Members of non-profit housing co-ops come from a variety of backgrounds and have a range of incomes making all co-ops "mixed-income communities." Some members pay a full housing charge while other members with lower incomes may pay less. This is currently based on a model of providing rent geared to income or RGI, and sometimes with a rental subsidy for those with an existing agreement with government.
No. Non-profit housing co-ops are mixed income communities with homes for people with a range of income levels. Generally, co-ops house people of low and moderate incomes.
A monthly housing charge is like rent. It’s what the members pay each month to live in the co-op. Housing charges are usually set to the amount the co-op needs to break even, after paying all its operating expenses and setting money aside for long-term capital repairs. In most co-ops members approve changes to the housing charges by passing an ordinary resolution at a general meeting.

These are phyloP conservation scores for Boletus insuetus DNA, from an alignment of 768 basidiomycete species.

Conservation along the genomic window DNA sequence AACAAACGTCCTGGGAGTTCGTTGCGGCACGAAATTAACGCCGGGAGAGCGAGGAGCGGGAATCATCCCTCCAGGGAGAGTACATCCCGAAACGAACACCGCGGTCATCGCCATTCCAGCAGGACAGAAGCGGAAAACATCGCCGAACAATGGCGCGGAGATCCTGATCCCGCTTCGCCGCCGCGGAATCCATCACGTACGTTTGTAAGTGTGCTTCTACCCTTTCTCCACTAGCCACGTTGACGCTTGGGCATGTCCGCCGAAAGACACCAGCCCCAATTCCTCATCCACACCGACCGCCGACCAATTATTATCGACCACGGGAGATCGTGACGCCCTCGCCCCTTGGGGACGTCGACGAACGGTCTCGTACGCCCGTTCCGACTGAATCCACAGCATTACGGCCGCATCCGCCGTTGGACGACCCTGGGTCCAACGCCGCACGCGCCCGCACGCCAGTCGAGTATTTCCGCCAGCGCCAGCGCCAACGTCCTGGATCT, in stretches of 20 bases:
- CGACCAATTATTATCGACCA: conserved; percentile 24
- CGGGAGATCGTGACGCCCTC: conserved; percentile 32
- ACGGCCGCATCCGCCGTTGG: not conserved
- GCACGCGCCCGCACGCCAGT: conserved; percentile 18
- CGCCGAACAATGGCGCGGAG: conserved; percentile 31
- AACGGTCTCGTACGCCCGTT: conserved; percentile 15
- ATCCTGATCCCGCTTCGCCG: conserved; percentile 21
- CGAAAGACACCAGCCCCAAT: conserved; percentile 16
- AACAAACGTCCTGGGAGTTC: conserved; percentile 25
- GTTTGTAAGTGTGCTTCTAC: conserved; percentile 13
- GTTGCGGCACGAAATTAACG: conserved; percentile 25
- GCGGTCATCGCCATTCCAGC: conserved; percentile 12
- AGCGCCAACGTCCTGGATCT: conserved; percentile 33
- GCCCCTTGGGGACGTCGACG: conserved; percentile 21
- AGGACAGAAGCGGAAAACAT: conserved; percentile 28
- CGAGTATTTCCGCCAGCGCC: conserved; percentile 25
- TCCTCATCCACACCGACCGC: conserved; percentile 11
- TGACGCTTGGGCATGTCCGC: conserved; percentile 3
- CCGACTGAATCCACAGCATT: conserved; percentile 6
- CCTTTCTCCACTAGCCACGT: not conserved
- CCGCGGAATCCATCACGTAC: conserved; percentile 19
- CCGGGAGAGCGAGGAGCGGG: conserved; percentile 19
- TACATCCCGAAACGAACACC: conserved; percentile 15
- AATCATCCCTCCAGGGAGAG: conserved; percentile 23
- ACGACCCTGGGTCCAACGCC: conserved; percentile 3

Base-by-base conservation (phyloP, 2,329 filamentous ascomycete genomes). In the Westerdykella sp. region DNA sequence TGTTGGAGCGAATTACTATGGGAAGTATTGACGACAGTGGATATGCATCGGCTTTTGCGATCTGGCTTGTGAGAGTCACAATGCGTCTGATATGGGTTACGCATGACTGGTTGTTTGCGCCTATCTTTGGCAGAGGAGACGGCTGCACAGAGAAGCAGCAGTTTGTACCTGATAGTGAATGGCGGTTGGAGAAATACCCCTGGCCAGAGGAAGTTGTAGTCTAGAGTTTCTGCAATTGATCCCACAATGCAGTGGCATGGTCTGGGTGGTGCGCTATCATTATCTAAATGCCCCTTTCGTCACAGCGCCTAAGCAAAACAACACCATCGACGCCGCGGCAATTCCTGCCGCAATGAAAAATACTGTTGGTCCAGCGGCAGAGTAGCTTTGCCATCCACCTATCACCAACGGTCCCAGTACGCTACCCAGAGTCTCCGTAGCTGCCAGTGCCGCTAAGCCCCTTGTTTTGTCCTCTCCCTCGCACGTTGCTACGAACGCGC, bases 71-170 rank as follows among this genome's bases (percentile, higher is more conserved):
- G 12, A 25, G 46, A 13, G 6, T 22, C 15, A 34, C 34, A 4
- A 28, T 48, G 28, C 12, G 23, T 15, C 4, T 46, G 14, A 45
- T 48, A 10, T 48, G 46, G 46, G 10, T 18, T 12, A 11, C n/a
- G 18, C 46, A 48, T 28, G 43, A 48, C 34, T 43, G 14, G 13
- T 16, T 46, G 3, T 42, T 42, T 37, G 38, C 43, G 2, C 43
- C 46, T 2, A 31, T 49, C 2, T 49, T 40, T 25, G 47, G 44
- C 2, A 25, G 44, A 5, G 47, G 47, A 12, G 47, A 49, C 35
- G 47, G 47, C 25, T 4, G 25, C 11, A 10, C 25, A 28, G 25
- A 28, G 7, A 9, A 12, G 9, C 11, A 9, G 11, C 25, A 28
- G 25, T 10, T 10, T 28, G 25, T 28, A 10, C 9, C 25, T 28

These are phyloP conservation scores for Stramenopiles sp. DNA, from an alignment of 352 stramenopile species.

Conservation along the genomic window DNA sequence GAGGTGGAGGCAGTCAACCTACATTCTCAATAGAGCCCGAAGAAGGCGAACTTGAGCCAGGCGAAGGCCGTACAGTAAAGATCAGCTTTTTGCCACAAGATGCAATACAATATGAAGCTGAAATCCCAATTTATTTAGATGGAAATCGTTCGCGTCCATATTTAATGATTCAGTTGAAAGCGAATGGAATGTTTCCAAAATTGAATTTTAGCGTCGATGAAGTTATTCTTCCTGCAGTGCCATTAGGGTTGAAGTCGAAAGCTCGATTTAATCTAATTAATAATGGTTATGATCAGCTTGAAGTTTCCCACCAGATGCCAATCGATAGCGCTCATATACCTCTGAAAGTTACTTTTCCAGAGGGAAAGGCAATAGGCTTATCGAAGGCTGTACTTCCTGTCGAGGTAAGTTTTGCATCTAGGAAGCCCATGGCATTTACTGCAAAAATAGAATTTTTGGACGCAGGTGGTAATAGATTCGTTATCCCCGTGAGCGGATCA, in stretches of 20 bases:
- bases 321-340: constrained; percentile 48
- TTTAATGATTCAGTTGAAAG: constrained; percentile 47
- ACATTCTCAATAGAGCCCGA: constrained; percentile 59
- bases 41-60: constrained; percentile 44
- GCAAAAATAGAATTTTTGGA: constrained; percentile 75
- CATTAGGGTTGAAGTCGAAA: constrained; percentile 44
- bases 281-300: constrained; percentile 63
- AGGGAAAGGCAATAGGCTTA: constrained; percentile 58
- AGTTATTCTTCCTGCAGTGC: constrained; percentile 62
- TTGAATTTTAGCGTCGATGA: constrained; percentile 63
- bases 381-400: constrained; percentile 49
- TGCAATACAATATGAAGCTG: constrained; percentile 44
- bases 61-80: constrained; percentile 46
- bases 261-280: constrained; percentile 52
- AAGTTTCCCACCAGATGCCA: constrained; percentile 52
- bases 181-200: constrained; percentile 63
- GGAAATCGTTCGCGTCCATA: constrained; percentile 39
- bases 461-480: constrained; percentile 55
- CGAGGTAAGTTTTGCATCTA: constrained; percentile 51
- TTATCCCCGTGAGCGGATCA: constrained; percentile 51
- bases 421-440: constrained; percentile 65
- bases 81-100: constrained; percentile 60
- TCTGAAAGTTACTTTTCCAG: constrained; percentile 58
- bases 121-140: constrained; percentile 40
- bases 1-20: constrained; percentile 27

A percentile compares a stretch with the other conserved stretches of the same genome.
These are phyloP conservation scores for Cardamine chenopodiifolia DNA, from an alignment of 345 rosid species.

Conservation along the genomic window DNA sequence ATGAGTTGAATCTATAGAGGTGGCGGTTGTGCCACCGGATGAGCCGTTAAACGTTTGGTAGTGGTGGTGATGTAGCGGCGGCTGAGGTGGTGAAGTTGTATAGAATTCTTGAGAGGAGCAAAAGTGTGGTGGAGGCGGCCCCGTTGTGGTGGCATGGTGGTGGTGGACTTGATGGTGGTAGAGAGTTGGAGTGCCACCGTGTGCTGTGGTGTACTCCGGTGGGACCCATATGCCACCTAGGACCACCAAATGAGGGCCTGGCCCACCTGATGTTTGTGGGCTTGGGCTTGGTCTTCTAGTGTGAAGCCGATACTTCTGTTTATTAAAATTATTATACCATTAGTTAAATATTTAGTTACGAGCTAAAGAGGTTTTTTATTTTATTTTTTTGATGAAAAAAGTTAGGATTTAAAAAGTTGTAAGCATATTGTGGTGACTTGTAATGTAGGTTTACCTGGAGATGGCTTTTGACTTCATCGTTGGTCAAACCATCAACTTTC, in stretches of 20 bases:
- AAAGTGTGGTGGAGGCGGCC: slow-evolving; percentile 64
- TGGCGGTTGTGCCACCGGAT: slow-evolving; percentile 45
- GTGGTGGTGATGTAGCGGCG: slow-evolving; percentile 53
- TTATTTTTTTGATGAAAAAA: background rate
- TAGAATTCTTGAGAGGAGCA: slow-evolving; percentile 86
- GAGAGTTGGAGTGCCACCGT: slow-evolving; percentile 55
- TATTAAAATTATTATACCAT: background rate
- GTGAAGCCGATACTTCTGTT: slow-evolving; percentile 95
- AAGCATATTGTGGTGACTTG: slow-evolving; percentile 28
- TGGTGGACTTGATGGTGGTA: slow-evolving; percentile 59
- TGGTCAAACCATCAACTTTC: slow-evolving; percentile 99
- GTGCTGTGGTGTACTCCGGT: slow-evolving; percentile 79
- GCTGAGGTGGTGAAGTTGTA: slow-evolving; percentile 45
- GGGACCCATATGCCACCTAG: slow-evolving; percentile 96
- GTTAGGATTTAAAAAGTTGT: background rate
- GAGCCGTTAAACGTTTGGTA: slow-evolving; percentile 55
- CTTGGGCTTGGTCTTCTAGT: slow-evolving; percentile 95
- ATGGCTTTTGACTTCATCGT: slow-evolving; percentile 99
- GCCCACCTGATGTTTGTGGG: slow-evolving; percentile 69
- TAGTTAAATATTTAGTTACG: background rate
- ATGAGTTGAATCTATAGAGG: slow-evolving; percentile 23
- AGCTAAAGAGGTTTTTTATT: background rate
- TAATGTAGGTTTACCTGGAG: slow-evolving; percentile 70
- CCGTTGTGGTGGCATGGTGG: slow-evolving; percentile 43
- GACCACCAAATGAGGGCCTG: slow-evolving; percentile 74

Non-profit housing co-ops that still receive support from the government (federal or provincial) to help house some lower-income members sometimes call that support a subsidy or rent supplement. Housing charges for subsidized units are adjusted to fit with household income ("rent-geared-to-income" or "RGI"). At Twin Oaks you must have been a member for a minimum of 2 years to apply and the amount of subsidy received is based on calculating with the formula of 26% of the member's income on rent (or housing charges) is the most someone should have to pay. Subsidy (or a rent supplement) makes up the difference between what the member pays and the co-op’s normal ("full" or break-even) housing charge. However, the amount of subsidy is limited and just because someone is eligible does not mean the co-op will have the subsidy to help. When co-op agreements with government end subsidies will be changing and at this time co-ops are uncertain what the arrangement will be